Think of your skin as the finest silk, a fine cloth that is designed to cover many of your most valuable organs. Skin has been designed to be seamless, so as not to allow harmful foreign objects have access to our sensitive internal body parts.
Now, imagine the same smooth silk with small tears on it and you can picture the massive difference on how that looks compared to a flawless one. It’s the same scenario with our skin. Burns, wounds, and other forms of trauma, including surgery, can produce scars.
People have different kinds of scars. Some of them are not all that ugly, especially those that smartly appear in concealed parts of the body. But when they do appear, you may want to look for ways to treat it or at the very least, slow its growth instead of hiding it behind clothes. In reality, scars will not entirely disappear. However, there are ways that can aid in the reduction of its size and effectively alter its look.
How Do We Get Scars?
Note that scarring is an expected stage of the healing process after an injury has occurred. Its appearance and treatment rely on a number of factors.
The extent of the wound and its location are two important factors that can directly affect the manner with which it can be treated. So does the patient’s age, genetics, gender, and even ethnicity.
Most Common Types of Scars
Contracture scars. Scars that appear when a burned skin has healed. These scars make the skin tighter, which can affect one’s capacity to move. Contracture scars can sometimes go beyond the skin, affecting nerves and muscles.
Keloid scars. When the body has an overly aggressive healing system, the scars have the potential to extend further than the actual injury. In time, a keloid scar may impede movement. These scars can be removed via surgery with silicone sheets to squash the scar and to induce steroid injections.
Small keloids are usually treated by freezing these with liquid nitrogen or cryotherapy. Keloid formation can also be prevented by applying gel pads with silicone whenever you are injured. People with dark skin are prone to keloids.
Acne scars. Severe breakouts can produce acne scars. There are various types of acne scars, beginning with angular scars that look like waves and deep pits. The efficacy of treatment depends on the types of acne scars you have.
It is the last type of scars which we would like to delve on. The question is, how do we get acne scars?
Even with the most meticulous cleaning method, one can still develop scars. However, not all acne scars are the same. By large, there are two categories of acne scars:
1. Atrophic or caused by the loss of tissue
2. And hypertrophic or caused by an excess of tissue
Under these categories, here are some of the most common types of acne scarring:
1. Boxcar Scars. These are oval in shape and they appear as concave abrasions on the skin. They are usually located on the temple and cheeks.
2. Rolling Scars. They are wave-like in shape. Rolling scars are formed because of the bands underneath the skin and the subcutaneous tissue, which keeps the epidermis in place. The process distorts the top skin and ultimately causes a scar.
3. Ice-Pick Scars. This is considered as the most common type of acne scar. However, in extreme cases, ice-pick scars can become big, open pore-like skin abrasions. These kinds of scars are seen during persistent acne manifestations or right after a cyst has developed.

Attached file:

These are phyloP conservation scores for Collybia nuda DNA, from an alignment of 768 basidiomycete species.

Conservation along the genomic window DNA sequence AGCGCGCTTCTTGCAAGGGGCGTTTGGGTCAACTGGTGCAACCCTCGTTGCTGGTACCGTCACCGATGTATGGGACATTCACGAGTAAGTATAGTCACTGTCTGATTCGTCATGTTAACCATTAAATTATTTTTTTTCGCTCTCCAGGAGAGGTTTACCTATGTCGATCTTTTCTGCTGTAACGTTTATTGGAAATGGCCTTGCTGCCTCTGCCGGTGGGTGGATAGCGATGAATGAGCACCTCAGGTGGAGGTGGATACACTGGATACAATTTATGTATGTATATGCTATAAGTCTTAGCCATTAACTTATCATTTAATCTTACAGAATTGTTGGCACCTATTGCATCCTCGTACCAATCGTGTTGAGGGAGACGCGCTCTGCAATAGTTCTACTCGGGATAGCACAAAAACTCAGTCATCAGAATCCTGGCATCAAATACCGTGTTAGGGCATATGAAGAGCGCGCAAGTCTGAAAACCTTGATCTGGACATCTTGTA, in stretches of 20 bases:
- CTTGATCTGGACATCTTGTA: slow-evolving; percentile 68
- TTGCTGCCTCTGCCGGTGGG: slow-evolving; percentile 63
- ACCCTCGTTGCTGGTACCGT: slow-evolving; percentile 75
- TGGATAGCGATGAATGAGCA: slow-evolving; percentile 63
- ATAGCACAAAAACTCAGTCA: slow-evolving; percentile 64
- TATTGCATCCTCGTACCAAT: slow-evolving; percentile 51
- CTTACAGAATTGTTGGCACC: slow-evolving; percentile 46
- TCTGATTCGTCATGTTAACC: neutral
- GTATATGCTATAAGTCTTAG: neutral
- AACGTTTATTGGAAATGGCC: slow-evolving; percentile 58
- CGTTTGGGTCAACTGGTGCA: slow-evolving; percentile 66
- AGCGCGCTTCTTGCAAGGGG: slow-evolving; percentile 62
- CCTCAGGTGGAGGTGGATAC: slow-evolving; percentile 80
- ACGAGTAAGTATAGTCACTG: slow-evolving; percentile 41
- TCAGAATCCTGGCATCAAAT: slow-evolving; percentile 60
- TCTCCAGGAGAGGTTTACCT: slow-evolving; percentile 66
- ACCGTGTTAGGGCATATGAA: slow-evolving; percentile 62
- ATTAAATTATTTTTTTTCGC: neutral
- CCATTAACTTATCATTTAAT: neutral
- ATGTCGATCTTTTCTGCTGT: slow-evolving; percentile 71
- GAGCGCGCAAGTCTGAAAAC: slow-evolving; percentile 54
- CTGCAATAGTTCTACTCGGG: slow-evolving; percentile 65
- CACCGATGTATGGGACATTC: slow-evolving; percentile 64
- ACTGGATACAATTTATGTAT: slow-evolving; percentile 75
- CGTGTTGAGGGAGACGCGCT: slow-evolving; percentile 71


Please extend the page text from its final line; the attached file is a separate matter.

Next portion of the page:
4. Dark Acne Marks. This refers to acne that has been inflamed causing the darkening of the skin. This odd coloration is known as PIH or post-inflammatory hyperpigmentation and it usually comes with acne.
Most acne scars are the result of a swollen lesion such as a cyst, papule, or pustule. They appear when our skin pores are filled with dead skin cells, excess oil, and bacteria. The pores puff out, causing a fracture on the skin wall. If the crack appears near the skin’s surface, the acne is usually slight and it will heal fast. Larger and more serious abrasions appear when there is a deep break in the skin wall. The infected material attempts to come out of the skin, and then the process rupture healthy skin tissue.
The body starts to work in repairing the damage on the skin and it does so using new collagen fibers. Collagen is the fiber that provides the skin its flexibility and strength. Regrettably, the repair job will not look as even and faultless as prior to the skin breakout.
There are times when body manufactures excess collagen, and this produces a mass of elevated tissue on the top of the skin. This type of scarring is called referred to as hypertrophic.
In most cases, acne leads to depressed or atrophic scars. Atrophic scars form when there is a deficiency of tissues. Ice pick scars are perfect samples of atrophic scars.
The extent of scar development is usually measured by the level of inflammation it attains. The bigger the inflammation on the skin, the greater the possibility of scarring can happen. Massive breakouts that heal slowly can also boost the chances of scarring. On the other hand, whiteheads, blackheads, and other minor types of blemishes generally do not lead to scarring since these types of lesions do not totally damage skin tissue.
Always try to avoid the temptation to pick and squeeze acne. Every time you do that, you are forcing fragments or debris deeper into the skin where this can lead to infection of other tissues. When this happens, the inflammation can only worsen.
You should also refrain from picking at scabs. The scab is the body’s natural “bandage” which covers the wound as it heals. Removing a scab off a wound before it is ready delays the healing process and boosts the chances of scarring.
And lastly, always keep your body clean.